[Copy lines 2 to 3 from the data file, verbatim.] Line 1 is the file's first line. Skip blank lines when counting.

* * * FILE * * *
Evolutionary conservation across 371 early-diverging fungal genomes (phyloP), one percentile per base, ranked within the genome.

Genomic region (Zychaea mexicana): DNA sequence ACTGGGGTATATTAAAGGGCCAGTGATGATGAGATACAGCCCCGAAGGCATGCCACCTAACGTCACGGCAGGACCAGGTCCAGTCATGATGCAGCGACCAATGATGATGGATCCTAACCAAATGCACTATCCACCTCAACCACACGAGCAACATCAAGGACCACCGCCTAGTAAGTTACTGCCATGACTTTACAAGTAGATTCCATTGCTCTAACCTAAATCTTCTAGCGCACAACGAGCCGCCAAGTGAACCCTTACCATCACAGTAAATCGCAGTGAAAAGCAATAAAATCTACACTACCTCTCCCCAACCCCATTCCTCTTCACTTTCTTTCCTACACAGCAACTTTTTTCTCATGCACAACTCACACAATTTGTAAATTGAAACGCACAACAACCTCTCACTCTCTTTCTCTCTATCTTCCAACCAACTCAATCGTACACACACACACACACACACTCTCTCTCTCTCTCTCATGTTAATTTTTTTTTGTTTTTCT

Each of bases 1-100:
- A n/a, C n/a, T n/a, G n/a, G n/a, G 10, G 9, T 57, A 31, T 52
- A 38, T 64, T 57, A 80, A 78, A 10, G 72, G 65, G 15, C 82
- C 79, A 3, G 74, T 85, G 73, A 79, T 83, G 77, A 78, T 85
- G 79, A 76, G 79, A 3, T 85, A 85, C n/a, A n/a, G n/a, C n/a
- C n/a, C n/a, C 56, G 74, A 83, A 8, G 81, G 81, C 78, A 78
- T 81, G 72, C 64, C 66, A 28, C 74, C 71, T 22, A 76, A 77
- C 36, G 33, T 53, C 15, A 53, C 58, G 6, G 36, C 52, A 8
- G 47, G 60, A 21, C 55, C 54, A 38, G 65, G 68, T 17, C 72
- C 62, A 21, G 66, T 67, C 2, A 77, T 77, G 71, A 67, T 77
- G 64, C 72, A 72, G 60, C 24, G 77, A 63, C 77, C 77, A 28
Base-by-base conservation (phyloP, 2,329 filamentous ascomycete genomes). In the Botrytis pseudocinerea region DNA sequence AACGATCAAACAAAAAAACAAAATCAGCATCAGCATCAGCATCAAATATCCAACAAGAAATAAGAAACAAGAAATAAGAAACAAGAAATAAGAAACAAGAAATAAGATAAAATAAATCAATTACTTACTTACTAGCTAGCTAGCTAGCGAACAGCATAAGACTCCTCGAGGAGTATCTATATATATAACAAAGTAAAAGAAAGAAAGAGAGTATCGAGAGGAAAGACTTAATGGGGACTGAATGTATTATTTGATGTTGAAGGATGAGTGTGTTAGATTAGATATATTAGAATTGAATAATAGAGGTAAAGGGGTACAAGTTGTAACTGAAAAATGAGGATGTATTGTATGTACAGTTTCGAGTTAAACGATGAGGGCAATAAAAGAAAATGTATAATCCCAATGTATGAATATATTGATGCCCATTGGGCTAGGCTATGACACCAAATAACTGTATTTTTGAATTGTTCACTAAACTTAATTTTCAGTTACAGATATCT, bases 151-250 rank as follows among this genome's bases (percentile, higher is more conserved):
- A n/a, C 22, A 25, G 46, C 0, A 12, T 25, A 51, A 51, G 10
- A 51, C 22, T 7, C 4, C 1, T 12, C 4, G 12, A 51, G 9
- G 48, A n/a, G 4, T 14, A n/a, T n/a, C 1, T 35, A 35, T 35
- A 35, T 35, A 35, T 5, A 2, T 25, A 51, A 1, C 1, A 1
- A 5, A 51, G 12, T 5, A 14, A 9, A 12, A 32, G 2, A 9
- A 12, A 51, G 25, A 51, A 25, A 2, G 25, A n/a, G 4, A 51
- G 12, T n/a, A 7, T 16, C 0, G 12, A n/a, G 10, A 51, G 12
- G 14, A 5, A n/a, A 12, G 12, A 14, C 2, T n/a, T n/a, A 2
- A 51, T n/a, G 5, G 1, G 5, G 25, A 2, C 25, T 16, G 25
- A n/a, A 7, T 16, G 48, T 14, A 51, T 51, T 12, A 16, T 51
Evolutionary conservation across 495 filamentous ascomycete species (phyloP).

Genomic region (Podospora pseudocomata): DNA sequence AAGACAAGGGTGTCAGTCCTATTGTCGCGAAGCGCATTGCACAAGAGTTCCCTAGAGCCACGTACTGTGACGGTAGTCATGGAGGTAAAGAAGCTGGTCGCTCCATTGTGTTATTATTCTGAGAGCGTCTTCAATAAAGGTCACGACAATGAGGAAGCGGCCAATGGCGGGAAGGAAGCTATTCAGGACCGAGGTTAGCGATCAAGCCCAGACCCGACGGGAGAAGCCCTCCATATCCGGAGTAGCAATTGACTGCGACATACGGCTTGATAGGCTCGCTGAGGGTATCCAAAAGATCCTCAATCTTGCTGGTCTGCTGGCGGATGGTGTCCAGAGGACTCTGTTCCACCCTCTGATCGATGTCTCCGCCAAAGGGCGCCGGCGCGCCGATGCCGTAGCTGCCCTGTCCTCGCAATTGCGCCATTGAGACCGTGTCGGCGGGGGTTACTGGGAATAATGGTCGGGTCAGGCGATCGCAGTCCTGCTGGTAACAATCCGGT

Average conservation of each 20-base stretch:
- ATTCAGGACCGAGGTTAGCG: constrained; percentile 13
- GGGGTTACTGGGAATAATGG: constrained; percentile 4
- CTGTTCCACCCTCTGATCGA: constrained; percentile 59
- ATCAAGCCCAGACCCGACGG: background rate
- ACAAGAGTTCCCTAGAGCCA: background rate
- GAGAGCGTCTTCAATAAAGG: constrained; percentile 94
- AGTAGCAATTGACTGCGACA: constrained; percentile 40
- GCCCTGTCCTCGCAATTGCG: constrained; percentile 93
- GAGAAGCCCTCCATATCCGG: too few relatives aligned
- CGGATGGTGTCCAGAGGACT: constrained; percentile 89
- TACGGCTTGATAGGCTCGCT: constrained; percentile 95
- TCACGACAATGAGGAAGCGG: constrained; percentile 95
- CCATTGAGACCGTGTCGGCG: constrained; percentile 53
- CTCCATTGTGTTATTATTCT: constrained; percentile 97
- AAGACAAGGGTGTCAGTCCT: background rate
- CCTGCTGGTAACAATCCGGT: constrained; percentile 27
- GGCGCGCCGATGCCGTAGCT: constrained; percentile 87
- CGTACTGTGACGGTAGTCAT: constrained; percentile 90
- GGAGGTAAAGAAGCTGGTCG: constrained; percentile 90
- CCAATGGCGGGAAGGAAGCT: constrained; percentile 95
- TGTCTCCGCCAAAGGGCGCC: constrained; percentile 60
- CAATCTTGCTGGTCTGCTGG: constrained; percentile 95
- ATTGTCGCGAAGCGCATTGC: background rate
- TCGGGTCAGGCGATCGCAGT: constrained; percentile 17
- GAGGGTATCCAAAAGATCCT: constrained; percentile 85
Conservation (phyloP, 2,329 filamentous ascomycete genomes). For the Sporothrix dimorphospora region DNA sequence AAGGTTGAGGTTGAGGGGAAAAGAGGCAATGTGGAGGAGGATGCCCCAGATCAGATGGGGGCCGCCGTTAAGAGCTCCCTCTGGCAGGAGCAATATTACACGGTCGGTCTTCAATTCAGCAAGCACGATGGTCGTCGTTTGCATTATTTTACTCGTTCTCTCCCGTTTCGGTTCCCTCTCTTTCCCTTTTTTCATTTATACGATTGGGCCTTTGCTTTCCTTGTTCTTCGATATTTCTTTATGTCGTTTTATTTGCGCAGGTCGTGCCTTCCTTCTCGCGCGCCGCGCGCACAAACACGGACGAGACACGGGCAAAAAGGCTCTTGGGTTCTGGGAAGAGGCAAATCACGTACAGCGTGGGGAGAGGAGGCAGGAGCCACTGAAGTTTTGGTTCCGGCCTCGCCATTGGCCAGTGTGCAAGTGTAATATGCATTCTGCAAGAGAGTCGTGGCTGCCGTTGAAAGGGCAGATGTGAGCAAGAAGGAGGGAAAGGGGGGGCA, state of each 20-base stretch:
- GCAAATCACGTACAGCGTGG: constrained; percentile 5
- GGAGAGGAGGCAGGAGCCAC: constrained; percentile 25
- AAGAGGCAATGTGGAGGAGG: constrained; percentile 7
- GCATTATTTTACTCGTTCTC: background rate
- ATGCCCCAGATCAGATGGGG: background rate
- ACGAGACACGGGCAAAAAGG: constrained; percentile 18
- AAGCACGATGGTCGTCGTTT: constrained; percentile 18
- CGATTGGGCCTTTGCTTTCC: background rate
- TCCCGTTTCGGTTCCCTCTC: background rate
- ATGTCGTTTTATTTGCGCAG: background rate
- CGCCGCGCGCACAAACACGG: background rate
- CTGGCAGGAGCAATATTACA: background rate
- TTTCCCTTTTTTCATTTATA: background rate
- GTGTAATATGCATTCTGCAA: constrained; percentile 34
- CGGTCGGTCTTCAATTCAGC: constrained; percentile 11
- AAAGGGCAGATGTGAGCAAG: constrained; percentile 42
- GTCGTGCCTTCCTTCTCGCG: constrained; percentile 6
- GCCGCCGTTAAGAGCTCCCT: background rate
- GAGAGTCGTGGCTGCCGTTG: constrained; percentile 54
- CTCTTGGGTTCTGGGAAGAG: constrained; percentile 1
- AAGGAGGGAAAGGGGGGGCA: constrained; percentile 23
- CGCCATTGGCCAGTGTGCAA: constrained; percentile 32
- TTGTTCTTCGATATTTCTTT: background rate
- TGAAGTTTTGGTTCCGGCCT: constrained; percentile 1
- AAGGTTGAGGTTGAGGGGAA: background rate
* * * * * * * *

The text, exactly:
Genomic region (Zychaea mexicana): DNA sequence ACTGGGGTATATTAAAGGGCCAGTGATGATGAGATACAGCCCCGAAGGCATGCCACCTAACGTCACGGCAGGACCAGGTCCAGTCATGATGCAGCGACCAATGATGATGGATCCTAACCAAATGCACTATCCACCTCAACCACACGAGCAACATCAAGGACCACCGCCTAGTAAGTTACTGCCATGACTTTACAAGTAGATTCCATTGCTCTAACCTAAATCTTCTAGCGCACAACGAGCCGCCAAGTGAACCCTTACCATCACAGTAAATCGCAGTGAAAAGCAATAAAATCTACACTACCTCTCCCCAACCCCATTCCTCTTCACTTTCTTTCCTACACAGCAACTTTTTTCTCATGCACAACTCACACAATTTGTAAATTGAAACGCACAACAACCTCTCACTCTCTTTCTCTCTATCTTCCAACCAACTCAATCGTACACACACACACACACACACTCTCTCTCTCTCTCTCATGTTAATTTTTTTTTGTTTTTCT

Each of bases 1-100: